“Resistance(s) Volume Two” is the eye-opening and exciting follow up to Volume One from the Lowave DVD label. Once again, Lowave is offering an opportunity for viewers to experience new, high quality experimental film and video by artists from the Arab world, in an excellently produced package which includes a detailed booklet as well as interviews, artist bios, and subtitles in English, French, German and Arabic. Here are some highlights from the disc:
In “Nouba,” Katia Kameli uses the saturated color of Super 8 footage of a “women’s party” at an Algerian wedding, and slows down the frame rate to match the film’s techno style music. (The uncredited music is the kind of dance music from the Arab world which one might hear on a Buddha Bar compilation.) We see the delighted faces of many women and girls, dancing together in a physically confident, celebratory way. The only person who does not appear to be enjoying herself is the bride. Although Western viewers may not be familiar with sex-segregated wedding celebrations, the story of the bride who isn’t having fun at her own wedding may be a universal one.
“Resistance(s)” also features another film, also made by an Arab woman living in the West who shoots her footage while attending a family wedding in the Arab world. Pauline M’Barek shot “Geographie Imaginaire” at her cousin’s wedding in Tunisia, and, like “Nouba,” it depicts a world of women. M’Barek does not speak Arabic and was not too familiar with Tunisian culture and ritual, and she focuses her camera, usually in close-up, on intimate, physical details: a girl taking a breath, a dog barking, henna tattoos on hands and feet. We see social moments, private moments, and moments from the wedding ritual. The soundtrack is a carefully wrought collage of ambient sounds: tinkling jewelry, water, the rustle of clothes, and the music and ululation from the ceremony. Unable, because of the language and cultural barrier, to understand the event in its full cultural context, M’Barek invites us to experience the wedding in the same way that she does: through immediate physical details, so that we pick up whatever information we can in a prelinguistic way. Her expert sense of editing and collage makes the experience never less than fascinating.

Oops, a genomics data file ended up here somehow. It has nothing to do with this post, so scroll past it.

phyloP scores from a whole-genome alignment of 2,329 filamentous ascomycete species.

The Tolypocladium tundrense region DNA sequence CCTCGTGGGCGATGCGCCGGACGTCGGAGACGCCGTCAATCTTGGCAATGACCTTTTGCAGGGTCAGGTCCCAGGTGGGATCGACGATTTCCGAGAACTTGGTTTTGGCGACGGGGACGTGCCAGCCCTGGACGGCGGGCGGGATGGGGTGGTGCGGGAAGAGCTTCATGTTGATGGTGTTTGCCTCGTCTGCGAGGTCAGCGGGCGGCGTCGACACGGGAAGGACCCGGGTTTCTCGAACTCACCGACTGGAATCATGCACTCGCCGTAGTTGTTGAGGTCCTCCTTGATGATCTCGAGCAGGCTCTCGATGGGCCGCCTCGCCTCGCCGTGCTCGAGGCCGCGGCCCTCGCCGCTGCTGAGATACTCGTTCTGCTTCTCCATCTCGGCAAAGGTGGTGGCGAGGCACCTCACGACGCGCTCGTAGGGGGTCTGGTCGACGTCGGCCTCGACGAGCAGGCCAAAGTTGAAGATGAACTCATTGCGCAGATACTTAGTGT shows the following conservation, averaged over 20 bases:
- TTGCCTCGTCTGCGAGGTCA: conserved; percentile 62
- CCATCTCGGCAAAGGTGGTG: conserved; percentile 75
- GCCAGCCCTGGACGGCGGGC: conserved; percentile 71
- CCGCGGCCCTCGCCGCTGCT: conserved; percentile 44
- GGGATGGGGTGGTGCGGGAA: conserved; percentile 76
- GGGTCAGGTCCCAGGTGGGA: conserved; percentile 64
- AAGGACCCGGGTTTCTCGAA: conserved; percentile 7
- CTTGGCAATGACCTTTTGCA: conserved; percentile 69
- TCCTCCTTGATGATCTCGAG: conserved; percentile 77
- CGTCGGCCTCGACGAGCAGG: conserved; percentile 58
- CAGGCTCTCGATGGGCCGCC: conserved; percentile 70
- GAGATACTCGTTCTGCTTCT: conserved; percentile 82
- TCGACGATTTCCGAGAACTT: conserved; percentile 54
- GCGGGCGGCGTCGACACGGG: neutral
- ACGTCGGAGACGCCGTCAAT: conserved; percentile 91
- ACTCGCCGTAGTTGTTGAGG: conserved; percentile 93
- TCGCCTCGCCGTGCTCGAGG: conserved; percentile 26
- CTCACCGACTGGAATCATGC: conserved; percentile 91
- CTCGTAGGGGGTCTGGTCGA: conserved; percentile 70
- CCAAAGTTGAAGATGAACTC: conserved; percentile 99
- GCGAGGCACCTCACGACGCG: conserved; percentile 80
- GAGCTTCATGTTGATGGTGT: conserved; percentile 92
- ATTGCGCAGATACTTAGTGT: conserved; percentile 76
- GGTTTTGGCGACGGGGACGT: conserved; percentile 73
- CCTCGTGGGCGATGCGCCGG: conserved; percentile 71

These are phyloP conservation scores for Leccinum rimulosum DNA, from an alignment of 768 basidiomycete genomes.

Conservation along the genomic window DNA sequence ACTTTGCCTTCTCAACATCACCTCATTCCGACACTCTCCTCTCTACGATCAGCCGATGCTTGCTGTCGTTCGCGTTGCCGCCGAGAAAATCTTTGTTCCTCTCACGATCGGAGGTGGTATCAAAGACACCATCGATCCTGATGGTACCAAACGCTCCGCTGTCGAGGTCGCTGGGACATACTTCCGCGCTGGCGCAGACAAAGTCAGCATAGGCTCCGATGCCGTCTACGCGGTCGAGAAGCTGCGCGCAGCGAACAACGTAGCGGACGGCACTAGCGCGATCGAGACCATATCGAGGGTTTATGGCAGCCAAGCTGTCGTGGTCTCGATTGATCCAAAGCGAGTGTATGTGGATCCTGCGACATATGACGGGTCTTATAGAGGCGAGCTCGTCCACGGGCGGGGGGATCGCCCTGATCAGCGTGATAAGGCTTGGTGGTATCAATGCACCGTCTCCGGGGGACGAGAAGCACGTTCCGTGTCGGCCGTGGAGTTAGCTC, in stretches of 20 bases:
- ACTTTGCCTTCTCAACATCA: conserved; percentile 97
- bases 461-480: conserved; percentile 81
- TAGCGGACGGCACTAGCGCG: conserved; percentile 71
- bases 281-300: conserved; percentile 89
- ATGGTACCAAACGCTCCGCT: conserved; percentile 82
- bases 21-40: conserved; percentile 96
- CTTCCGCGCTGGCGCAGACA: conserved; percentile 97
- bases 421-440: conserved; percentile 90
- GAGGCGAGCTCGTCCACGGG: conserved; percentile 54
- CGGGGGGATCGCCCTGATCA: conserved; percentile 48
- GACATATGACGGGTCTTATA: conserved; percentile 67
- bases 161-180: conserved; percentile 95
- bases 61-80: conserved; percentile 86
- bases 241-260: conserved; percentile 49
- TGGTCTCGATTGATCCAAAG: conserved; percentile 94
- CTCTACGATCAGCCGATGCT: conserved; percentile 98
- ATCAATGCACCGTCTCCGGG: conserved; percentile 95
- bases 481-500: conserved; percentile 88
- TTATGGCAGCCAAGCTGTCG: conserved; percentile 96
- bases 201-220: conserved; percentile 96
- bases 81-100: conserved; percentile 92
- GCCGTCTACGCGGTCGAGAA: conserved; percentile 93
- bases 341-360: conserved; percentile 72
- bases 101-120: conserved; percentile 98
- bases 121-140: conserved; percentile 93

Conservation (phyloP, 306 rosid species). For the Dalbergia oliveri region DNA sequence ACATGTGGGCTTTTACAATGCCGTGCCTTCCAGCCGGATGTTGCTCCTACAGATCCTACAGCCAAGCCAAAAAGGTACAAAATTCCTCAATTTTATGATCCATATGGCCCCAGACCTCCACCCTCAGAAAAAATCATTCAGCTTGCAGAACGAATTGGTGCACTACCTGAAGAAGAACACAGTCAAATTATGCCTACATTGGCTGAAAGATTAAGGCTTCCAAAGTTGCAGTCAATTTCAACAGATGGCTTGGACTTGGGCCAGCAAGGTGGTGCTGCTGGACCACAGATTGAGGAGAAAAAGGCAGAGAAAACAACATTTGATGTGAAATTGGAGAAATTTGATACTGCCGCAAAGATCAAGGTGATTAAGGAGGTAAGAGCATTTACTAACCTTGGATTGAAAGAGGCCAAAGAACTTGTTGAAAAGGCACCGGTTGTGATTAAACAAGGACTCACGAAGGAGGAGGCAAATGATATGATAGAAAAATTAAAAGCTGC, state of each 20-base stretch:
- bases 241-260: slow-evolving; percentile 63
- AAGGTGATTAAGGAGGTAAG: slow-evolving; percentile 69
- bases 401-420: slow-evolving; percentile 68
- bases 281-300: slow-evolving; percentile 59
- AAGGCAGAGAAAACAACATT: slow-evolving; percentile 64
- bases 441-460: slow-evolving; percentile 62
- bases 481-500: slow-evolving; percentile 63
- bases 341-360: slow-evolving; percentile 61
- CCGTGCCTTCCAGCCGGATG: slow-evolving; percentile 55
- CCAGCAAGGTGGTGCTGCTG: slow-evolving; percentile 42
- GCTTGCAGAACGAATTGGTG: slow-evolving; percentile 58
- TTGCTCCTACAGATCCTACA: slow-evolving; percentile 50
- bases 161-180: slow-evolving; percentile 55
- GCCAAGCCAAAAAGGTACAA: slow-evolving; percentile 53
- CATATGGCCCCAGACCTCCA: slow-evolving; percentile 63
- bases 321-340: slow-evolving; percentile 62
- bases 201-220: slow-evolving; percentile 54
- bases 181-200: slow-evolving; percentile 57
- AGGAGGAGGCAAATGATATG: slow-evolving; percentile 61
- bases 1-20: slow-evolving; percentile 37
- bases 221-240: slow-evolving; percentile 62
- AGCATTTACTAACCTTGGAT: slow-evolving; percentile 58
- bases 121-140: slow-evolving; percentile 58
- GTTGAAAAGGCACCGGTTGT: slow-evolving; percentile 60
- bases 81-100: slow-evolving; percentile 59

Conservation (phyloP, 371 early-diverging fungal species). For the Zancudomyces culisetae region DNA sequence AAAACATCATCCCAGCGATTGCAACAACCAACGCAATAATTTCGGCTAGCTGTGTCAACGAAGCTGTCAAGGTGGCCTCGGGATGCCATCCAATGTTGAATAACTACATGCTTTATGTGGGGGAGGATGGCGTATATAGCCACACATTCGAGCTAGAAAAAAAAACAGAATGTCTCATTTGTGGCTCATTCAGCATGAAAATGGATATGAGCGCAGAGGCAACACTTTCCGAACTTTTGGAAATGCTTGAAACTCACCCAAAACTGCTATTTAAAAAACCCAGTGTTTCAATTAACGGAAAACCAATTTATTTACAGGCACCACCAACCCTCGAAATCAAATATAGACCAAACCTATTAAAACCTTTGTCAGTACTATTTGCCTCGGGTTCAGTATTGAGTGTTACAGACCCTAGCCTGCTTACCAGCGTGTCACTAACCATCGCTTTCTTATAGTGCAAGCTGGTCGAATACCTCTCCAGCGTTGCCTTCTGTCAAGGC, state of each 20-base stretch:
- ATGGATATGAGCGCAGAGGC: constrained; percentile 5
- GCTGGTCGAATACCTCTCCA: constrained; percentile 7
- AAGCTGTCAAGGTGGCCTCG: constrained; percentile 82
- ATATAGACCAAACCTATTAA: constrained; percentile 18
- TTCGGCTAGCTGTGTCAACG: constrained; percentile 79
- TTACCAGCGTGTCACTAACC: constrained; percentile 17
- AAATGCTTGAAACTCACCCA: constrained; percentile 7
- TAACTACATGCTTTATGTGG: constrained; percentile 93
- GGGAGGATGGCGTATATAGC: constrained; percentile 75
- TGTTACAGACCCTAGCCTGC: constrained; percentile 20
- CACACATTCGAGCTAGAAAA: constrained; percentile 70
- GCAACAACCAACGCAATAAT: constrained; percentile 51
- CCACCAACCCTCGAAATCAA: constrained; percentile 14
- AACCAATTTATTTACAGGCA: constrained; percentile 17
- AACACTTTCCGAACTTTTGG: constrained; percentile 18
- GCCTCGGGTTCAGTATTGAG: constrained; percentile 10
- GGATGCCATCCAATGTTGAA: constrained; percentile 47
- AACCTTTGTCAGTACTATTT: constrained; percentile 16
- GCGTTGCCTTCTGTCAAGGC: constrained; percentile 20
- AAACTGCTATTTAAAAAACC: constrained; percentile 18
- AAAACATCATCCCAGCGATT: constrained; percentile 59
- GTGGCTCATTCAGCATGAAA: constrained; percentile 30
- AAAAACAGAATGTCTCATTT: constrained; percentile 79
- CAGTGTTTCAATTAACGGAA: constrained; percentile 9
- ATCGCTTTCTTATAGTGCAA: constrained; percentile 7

In Bouchra Khalili’s compelling documentary “Straight Stories,” we hear interviews with a variety of Europeans and Moroccans, living on both sides of the Straights of Gibralter. The images, shot from boats going across the water, literally show the space between the Arab and European worlds. In the interviews, we hear inhabitants of these border towns both idealizing and denigrating the “other” culture. This simple premise provides a revealing portrait of the mental maps people create of cultural differences.
The footage in “Amer & Nasser, Iraqi Brothers,” by Al Fadhil must have originally been only a few seconds long, but it is here slowed down to four and a half minutes. We see two men, blindfolded, being forced onto a truck by a group of soldiers and driven away. The incredibly slow motion highlights the fear and tension of the scene, greatly amplified by the desperately sad flute music of Mounir Beshir. A title card informs us that these are two brothers who participated in the 1991 Iraqi uprising against the Sadam Hussein regime, an uprising that was encouraged by the Americans and then brutally repressed by the regime. By expanding this single moment, Fadhil speaks volumes about the hopes, fears, and desperation of Iraqis (and of all people confronted with political repression.)